Book it with miles: ANA is a member of Star Alliance, giving you plenty of options. American Express Membership Rewards points transfer to both ANA’s Mileage Club and Air Canada’s Aeroplan. ANA requires round-trip award redemptions, and flights between Japan and Europe cost from 80,000 to 95,000 miles, while those between Japan and North America require from 75,000 to 90,000 in total. Aeroplan requires 75,000 miles each way between Japan and Europe, Canada, and the continental US.
United MileagePlus, which is a transfer partner of Chase Ultimate Rewards, will charge you 75,000 miles each way between Japan and Europe, or 80,000 between the US and Japan.
2. British Airways
British Airways unveiled its new Club Suite in March, and it’s being installed on all 18 of the new A350-1000s in the fleet – along with some refitted Boeing 777s. Expect a look that’s reminiscent of Virgin Australia’s and American Airlines’ upper classes (they’re by the same manufacturer) but with slate-grey upholstery and a reverse herringbone layout. More importantly, these are suites, which means closable doors and privacy screens, as well as sumptuous down bedding from The White Company.
Compared to the airline’s old seats, these are far more spacious: Each is up to 70cm (27 inches) wide with the armrest lowered and reclines to a two-metre (79-inch) lie-flat bed, with extra large tray tables and 40 per cent more personal storage space. All that will take you from Heathrow to Dubai, New York, or Toronto, with Tel Aviv, Bangalore, Seattle, Chicago and Boston coming soon.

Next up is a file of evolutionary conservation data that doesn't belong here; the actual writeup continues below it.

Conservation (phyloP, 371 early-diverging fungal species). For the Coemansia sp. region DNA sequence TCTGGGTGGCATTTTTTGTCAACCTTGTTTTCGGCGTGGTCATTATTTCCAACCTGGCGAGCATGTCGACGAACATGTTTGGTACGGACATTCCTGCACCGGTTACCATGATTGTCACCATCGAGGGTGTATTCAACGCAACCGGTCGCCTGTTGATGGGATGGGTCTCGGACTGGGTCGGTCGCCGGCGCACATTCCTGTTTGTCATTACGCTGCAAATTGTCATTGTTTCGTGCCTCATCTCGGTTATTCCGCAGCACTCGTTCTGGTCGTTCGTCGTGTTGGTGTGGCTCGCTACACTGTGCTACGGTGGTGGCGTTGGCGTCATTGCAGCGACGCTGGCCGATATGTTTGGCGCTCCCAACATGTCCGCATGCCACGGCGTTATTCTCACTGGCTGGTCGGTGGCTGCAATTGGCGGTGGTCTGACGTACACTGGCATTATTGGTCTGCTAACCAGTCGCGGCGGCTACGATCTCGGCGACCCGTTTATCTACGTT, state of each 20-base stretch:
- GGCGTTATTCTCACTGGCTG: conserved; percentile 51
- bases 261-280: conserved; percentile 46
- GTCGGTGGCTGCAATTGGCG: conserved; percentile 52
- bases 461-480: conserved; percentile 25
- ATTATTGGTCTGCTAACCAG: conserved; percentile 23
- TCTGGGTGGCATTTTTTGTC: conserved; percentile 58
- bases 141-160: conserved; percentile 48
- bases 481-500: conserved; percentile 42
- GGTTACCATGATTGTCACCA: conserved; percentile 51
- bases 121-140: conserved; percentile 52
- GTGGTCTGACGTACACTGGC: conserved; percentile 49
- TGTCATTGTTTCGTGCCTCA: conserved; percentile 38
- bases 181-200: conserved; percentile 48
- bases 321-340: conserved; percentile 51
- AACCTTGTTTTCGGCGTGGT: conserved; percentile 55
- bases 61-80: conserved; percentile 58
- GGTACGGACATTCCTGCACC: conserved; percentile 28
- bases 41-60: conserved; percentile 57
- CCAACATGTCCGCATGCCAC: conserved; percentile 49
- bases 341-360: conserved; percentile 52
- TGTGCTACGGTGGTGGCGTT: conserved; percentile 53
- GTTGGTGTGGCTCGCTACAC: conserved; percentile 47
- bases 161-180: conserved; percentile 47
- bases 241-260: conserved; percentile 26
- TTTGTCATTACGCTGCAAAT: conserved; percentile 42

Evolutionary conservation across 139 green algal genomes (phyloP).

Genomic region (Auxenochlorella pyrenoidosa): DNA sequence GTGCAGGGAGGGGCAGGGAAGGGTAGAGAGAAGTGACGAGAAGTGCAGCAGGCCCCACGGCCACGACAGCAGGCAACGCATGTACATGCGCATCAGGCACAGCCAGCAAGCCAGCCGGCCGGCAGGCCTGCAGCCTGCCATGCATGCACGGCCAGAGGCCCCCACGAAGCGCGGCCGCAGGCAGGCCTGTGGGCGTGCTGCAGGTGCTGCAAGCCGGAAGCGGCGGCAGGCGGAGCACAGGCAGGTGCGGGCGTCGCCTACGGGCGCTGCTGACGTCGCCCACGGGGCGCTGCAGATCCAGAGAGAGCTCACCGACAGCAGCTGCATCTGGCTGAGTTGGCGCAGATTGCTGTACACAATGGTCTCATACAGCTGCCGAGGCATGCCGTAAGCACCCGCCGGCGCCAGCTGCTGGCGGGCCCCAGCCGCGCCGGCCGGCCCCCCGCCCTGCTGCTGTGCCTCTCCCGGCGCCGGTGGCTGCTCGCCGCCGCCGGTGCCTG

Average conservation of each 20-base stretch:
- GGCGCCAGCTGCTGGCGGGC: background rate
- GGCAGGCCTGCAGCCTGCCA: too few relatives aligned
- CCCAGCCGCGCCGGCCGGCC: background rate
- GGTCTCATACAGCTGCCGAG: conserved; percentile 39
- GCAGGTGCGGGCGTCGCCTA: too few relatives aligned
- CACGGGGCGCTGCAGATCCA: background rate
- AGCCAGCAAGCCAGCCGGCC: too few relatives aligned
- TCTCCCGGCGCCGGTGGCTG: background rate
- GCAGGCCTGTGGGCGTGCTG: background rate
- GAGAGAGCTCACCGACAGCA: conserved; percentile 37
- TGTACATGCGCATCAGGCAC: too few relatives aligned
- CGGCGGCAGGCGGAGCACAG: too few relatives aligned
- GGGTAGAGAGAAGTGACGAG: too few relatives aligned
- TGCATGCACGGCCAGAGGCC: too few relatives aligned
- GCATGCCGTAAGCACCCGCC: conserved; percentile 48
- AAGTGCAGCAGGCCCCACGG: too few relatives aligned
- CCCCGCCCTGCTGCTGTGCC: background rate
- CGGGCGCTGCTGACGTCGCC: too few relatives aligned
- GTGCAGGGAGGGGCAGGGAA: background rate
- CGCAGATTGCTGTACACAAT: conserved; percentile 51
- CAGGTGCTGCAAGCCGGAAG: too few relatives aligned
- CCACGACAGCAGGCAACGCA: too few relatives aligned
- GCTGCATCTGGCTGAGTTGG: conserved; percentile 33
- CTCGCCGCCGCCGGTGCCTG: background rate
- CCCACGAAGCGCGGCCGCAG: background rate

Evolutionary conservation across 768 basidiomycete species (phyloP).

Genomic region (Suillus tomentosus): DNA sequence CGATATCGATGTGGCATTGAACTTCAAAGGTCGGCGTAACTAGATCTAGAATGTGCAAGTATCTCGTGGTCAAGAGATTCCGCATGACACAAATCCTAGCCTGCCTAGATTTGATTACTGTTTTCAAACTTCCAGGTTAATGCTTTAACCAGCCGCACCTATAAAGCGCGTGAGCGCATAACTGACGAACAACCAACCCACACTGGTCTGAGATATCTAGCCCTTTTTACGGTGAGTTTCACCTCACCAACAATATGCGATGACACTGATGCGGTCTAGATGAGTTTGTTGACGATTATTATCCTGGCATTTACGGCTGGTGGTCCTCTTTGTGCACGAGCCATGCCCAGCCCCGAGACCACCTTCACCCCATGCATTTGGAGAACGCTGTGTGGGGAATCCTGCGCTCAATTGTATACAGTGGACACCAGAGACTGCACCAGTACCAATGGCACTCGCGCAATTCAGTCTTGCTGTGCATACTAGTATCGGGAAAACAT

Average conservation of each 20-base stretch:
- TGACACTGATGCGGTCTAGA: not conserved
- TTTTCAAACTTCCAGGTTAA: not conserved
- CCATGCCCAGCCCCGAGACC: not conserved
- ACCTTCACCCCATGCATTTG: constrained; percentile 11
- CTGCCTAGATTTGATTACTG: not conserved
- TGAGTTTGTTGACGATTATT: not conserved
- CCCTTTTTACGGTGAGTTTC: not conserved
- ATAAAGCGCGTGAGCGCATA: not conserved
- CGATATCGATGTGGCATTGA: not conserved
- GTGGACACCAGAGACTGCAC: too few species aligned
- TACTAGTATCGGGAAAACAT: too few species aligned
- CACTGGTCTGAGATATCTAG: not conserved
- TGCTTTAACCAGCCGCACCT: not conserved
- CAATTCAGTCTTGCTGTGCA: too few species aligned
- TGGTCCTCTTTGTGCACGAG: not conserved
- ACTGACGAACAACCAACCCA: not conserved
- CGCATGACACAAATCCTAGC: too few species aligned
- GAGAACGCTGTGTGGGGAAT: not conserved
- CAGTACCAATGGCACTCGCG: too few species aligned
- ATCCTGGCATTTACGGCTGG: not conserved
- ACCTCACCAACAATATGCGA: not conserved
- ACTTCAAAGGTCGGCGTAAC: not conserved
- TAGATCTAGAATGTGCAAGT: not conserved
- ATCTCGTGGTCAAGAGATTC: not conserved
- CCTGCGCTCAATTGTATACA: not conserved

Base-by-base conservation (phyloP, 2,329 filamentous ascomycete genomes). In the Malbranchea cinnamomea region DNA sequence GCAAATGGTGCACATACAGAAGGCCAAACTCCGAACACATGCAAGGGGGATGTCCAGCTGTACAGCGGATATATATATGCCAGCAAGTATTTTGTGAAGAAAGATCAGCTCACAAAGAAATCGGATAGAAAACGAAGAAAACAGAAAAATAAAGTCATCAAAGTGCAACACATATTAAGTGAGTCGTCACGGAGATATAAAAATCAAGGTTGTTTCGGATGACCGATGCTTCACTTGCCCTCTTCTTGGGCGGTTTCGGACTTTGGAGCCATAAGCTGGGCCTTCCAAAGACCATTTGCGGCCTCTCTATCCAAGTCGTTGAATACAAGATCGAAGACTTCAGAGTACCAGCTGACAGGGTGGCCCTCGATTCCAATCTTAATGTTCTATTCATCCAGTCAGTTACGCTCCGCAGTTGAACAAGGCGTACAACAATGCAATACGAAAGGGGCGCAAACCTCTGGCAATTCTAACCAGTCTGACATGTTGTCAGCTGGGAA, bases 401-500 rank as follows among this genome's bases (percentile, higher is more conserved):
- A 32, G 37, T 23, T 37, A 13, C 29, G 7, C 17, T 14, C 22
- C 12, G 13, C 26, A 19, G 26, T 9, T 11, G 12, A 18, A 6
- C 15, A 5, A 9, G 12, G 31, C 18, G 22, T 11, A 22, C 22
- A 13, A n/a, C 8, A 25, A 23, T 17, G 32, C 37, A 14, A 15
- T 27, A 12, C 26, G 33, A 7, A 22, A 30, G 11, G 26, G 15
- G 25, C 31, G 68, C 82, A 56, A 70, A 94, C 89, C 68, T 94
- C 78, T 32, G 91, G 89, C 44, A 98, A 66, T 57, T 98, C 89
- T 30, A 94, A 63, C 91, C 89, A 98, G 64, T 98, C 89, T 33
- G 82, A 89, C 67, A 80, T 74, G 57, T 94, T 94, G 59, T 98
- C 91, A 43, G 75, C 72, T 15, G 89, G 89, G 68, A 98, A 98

Book it with miles: This will depend on the route you’re trying to book. Flying between New York and London, you could redeem 57,500 American Airlines AAdvantage miles or 60,000 Alaska Airlines Mileage Plan miles each way. American Express Membership Rewards and Chase Ultimate Rewards points both transfer to British Airways’ Executive Club. You will need 50,000 to 60,000 Avios (BA miles) each way on this route. Taxes and surcharges can top US$600 each way, no matter which kind of miles you redeem.
3. Virgin Atlantic
The new seats have doors that slide about halfway shut for privacy and are arranged in a 1-2-1 pattern, with each seat angled slightly outward, toward the sides of the plane. The palette is also brighter than on the rest of Virgin’s fleet, with splashes of purple, coral, and an off-white cream lending the look some depth.